A very, very (very) small sample from John Glenn's 1962 Mercury capsule "Friendship 7" is set to launch to the International Space Station as part of an experiment organized by professional cheerleaders.
The microbial spacecraft sample— literally, the bacteria Pantoea eucrina — is among 48 microbes swabbed from a variety of historical places (like the Smithsonian's National Air and Space Museum) and sports stadiums that will be compared for the rate at which they grow in space.
The swabbing was led by Science Cheerleader, a group of current and former NFL and NBA cheerleaders pursuing careers in science and technology. The organization plays off public stereotypes to encourage participation in citizen science activities. [6 Coolest Space Shuttle Experiments Ever]
The Project MERCCURI (or Microbial Ecology Research Combining Citizen and University Researchers) payload is launching on SpaceX's third Dragon spacecraft to resupply the space station for NASA. The mission, which is dubbed Commercial Resupply Services-3 (CRS-3), is scheduled to lift off from Cape Canaveral Air Force Station in Florida on Sunday (March 16).
The project is a partnership between Science Cheerleader, SciStarter.com and the University of California, Davis (UC Davis). It is one of two science experiments flying aboard CRS-3 that were chosen by Space Florida's ISS Research Competition held in 2012.
Project MERCCURI aims to improve the understanding of how different microbes behave in microgravity to assist in the planning for long-duration space missions. It may also offer new insight into microbe growth in built environments on Earth.
But the choice of where the microbes were collected from points to another focus of Project MERCURRI.
"This initiative is not just about significant research," said Darlene Cavalier, the founder of Science Cheerleader and SciStarter, as well as former professional cheerleader for the Philadelphia 76ers NBA team. "It's about engaging the public in that research."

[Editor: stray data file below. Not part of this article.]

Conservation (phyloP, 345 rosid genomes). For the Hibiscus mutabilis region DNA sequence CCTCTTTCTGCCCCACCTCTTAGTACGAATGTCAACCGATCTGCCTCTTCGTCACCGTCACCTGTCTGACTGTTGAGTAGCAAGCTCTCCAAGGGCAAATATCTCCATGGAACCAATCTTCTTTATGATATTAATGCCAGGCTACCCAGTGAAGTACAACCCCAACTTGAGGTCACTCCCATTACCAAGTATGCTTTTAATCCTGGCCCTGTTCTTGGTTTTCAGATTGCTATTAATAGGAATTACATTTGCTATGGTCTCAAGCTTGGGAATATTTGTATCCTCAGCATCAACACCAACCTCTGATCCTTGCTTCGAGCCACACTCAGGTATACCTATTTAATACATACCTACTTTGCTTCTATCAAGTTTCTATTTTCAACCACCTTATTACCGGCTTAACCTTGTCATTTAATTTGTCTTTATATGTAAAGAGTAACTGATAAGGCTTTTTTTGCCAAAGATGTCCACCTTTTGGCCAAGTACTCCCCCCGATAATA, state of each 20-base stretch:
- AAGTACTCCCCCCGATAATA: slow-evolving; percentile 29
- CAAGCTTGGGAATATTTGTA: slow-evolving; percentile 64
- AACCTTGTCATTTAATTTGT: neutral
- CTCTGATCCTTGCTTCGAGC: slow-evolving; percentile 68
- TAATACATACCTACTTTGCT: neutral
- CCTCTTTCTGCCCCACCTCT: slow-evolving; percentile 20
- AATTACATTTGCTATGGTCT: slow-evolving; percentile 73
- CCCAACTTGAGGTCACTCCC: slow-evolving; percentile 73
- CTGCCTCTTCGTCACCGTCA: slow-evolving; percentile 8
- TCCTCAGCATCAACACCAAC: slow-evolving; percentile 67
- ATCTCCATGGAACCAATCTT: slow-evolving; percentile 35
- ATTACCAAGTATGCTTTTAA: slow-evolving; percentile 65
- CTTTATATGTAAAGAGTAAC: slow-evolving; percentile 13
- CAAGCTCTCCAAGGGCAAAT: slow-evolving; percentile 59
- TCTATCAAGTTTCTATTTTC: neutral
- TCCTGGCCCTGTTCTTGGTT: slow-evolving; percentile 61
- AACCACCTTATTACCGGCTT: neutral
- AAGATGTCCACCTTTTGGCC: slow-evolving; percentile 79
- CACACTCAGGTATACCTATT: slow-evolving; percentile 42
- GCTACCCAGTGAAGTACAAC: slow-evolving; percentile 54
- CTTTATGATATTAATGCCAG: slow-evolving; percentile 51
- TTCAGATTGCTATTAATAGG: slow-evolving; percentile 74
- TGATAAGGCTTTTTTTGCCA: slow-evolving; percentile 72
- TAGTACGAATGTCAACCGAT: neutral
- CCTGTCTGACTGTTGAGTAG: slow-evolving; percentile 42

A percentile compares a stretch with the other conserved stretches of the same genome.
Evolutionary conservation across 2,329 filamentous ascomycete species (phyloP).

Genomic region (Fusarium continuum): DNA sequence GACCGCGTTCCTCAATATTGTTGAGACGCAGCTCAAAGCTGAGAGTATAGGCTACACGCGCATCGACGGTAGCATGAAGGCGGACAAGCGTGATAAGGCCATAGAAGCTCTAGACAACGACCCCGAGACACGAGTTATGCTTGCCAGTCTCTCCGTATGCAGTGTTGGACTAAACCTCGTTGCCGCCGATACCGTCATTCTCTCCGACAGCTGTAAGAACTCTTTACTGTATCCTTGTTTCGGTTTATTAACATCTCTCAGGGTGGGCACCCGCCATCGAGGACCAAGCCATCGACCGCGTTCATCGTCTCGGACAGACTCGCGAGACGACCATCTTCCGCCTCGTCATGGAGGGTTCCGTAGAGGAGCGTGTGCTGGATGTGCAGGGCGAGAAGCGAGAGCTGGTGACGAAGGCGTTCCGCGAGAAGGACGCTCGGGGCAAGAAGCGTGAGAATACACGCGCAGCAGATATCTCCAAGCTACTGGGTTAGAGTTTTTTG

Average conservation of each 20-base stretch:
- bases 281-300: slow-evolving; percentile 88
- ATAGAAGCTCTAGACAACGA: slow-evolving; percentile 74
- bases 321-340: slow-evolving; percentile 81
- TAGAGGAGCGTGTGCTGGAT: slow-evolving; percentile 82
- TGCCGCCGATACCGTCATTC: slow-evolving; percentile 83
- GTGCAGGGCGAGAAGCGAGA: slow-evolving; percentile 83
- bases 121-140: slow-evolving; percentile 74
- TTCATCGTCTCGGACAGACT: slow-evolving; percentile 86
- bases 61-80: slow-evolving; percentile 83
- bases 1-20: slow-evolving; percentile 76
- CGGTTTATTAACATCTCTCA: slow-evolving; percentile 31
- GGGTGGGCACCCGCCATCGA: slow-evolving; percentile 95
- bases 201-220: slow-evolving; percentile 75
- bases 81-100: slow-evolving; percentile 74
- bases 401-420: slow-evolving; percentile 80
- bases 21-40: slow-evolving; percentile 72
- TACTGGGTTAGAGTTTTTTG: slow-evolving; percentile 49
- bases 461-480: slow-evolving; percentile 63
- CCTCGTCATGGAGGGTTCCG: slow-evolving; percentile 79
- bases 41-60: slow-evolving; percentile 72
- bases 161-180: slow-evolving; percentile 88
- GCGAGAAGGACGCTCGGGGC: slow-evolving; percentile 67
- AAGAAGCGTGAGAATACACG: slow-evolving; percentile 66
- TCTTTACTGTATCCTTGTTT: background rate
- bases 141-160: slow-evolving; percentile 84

The 48 MERCURRI microbes were chosen by a UC Davis microbiology team led by professor Jonathan Eisen. They were culled from 4,000 samples swabbed by cheerleaders and the public.
Onboard the station, the bacteria will take part in a "space playoff" of sorts, competing against samples cultivated on Earth, based on how fast they grow, how dense they form and how long they reach.
The astronaut residents on the orbiting laboratory will also swab the space station and send those samples back to Earth for comparison.
Growing space history
The bacteria collected from Glenn's "Friendship 7" capsule is not the only microbe with a connection to space history.
Among the almost 50 "competitors" are eight specimens gathered from past, present and future Mars probes. For example, a sample of "Microbacterium arborescens" was collected in 1975 from a Viking Mars Orbiter prior to its launch. Similarly, five of the other microbes were collected from one of NASA's twin Mars Exploration Rovers "Spirit" and "Opportunity" before they left Earth for the Red Planet in 2004.
Bacteria was also swabbed at three Yuri's Night parties, the annual global celebration of cosmonaut Yuri Gagarin becoming the first human in space. A sample of "Kocuria rhizophila" was found on a camera at a party with Apollo 11 moonwalker Buzz Aldrin in Los Angeles.
The Project MERCURRI website at SpaceMicrobes.org presents a set of virtual microbe cards that offer details about each of the chosen bacteria, including why they were selected to launch to the space station. Other microbe sources included the Liberty Bell in Philadelphia, the fossil Tyrannosaurus Rex "Sue" at the Field Museum in Chicago, and on fields and courts used by sports teams including the Oakland Raiders, San Francisco 49ers and Orlando Magic.
As for the "Friendship 7" sample, project officials declared it is "awesome...because Project MERCCURI is sending a sample from Project Mercury!"
Click through to collectSPACE.com to see the Project MERCCURI mission patch.
Editor's Note: For clarification, the microbial sample that was swabbed off of John Glenn's "Friendship 7" was from the plexiglass skin that protects the capsule on display at the National Air and Space Museum. The spacecraft itself was not touched.